The Longest Winter: Or Why It Took Me 15 Years to Finish My Novel
Max Winter Goes Year-By-Year on a Very Long Journey
I knew exactly why it wouldn’t work to write an essay explaining why it took me 15 years—or an exact third of my life—to complete my debut novel, Exes. Think of a map where 1 inch equals 1 inch. (“Take a left at last week, head to six months ago, and it’s just on your right, where 2004 used to be. You can’t miss it!”) Even so, I stared at a blank screen long enough for the sun to reach my side of the house and burn my left eye through the makeshift blinder of my cupped hand. (Do you start feeling glaucoma right away? Does it make your eye water and twitch?) But 15 years is a long time, and the imitative fallacy isn’t always that, plus I could’ve really used an account like this at some rocky point in year eight, say. Or seven. Six, or five even. Hell, at any point, really. Writers feel mostly alone and half-mad enough as it is, is all I’m saying.
Thanks to my inability to recall my own high school experience in even the slightest emotional detail, I’m teaching English at my Alma mater, a place I hadn’t liked the first time around and where I’d hardly shined. But where had I shined? They gave me a scholarship. Now I’m 30 years old, it’s November, and I haven’t planned a lesson since the first week of school, am lucky to sleep maybe four hours a night, and every night but Friday—which is for crying and eventually drinking—close down the RISD library (open to the public till midnight). People said the second year would be easier, but to me it still feels like driving four cars home. All my passengers are drunk, and every other block I have to pull over so they can throw up; I hold their hair like they do in half the essays I read. Plus I still don’t know what a thesis is. So I push aside the previous week’s stack of papers and instead take a pass at a story about a vacationing lummox—a projected worst-case amalgam of some of my most hapless high school classmates—and I’m relieved to discover that, yes, it is, in fact, better than my students’ work. But now I can’t get out of bed. I call in sick—which I am—and apply to MFA programs.
I am loudly disparaging French comedies when my future wife, Olivia, visiting from France, walks into the video store where I now work. She’s a sculptor and we argue about which artistic discipline is hardest. “They’re all the same, quand même…” she says. “Pas quand même,” I go. As if to prove my point, I start exploring the narrative perspectives of my hardest-to-please video store customers—customers with made-up names or those (as often as not, and not for nothing) whose last names are identical to the streets where they live. “Do you have any coming-of-age films featuring redheads,” they ask, neither removing their dark glasses nor paying their shocking late fees.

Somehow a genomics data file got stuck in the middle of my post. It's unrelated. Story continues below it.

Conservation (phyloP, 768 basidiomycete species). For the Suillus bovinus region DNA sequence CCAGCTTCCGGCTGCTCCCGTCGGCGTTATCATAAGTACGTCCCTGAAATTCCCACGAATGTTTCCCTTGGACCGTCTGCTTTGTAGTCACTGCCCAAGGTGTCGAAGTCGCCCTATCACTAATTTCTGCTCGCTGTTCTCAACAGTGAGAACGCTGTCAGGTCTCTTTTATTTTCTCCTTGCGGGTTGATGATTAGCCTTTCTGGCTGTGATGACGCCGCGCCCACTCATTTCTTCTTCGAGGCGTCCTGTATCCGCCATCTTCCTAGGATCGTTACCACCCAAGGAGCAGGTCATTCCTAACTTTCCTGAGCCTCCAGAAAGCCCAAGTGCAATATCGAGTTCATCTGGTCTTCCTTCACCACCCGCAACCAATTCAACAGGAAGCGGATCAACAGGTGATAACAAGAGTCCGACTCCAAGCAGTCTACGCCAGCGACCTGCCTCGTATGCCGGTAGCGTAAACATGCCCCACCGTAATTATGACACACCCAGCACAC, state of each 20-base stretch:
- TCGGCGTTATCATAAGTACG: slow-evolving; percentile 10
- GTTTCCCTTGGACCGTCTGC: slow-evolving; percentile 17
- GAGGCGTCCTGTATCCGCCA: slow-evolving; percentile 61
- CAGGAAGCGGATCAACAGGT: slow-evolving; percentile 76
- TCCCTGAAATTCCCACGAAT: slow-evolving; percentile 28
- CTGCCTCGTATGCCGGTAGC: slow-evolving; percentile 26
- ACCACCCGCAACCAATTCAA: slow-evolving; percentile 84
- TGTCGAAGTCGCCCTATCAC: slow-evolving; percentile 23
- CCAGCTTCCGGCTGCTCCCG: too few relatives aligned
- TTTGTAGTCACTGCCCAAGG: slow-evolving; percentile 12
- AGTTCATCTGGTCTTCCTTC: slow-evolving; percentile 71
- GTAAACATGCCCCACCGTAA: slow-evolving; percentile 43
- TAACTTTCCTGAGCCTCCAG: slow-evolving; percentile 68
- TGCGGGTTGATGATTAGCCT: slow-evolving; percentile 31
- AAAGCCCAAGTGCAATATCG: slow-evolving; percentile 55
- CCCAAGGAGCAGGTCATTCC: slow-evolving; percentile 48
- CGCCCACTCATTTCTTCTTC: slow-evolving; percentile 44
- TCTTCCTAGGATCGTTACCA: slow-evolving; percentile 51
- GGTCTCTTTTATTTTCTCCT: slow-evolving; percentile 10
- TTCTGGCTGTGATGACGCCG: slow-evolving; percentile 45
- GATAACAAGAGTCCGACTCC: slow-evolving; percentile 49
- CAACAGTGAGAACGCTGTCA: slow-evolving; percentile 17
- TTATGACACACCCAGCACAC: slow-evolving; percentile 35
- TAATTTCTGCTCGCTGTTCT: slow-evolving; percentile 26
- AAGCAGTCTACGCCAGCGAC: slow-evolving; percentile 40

While visiting Cornell, whose MFA program waitlisted me the previous spring, Olivia and I stumble upon a Francesca Woodman retrospective and, without knowing the first thing about either her or her work, immediately recognize Providence. We both know these dusty, haunted spaces intimately. My wife, having lost an ex to suicide, knows what it looks like and how it feels. Meanwhile, the 70s were the 70s all over the world. I suddenly had what was at that point the first, but would later become the sixth chapter of my book, then-clumsily-reverse-engineered from its climax, which unfolded, Woodmanesquely, in the unlit fireplace of an abandoned tenement.
The fireplace story gets me waitlisted again, this time at Irvine, but thanks to another prospective student being awful over the phone, I just sneak in, despite having taken my call at work. “So you’re interested in class,” Geoffrey Wolff writes in his first critique, meaning social class. “Me too.” Then he explains all that he couldn’t see in my submission, like that sunset, and that fucking straw… Jesus. He also takes care to point out the many grand gestures my story hasn’t earned, like a climactic baptism in the Pacific. No, I think, hanging my head. “That poor fish,” he teases, and I’ve learned my lesson. Well, this lesson, at least. I don’t yet know just how many mistakes are left to be made—and had I known… well… I’d like to think I still would’ve kept my chin up, or nose to the grindstone or whatever, but who knows? Point being, I’m still thinking one day at a time, which at this point I imagine means a couple two-three years at the most…
When discussing one another’s stories in workshop we get scolded for bringing up “reality,” or what Michelle Latiolais—never failing to credit her teacher, John Williams—refers to as “This amateur performance.” Sometimes she also adds his dismissive wave in the direction of the window. So we pay attention to the only thing worth paying attention to: what’s on the page. Because it’s much too easy to discuss what isn’t on it, and absolutely nothing about writing fiction is easy. Or practical. A close read and an open mind: this much we owe one another. My workshop mates encourage me not to try so hard, but also to, you know, work a lot fucking harder. Some also question the extent to which I strain for narrative economy, which at Irvine isn’t considered anything special, let alone something somehow inherently worthy of praise. “Why not just write everything?” Asks someone who always does, more or less, and I give it a shot, too, to mixed results. But for the first time, I sense a way in—or is it out?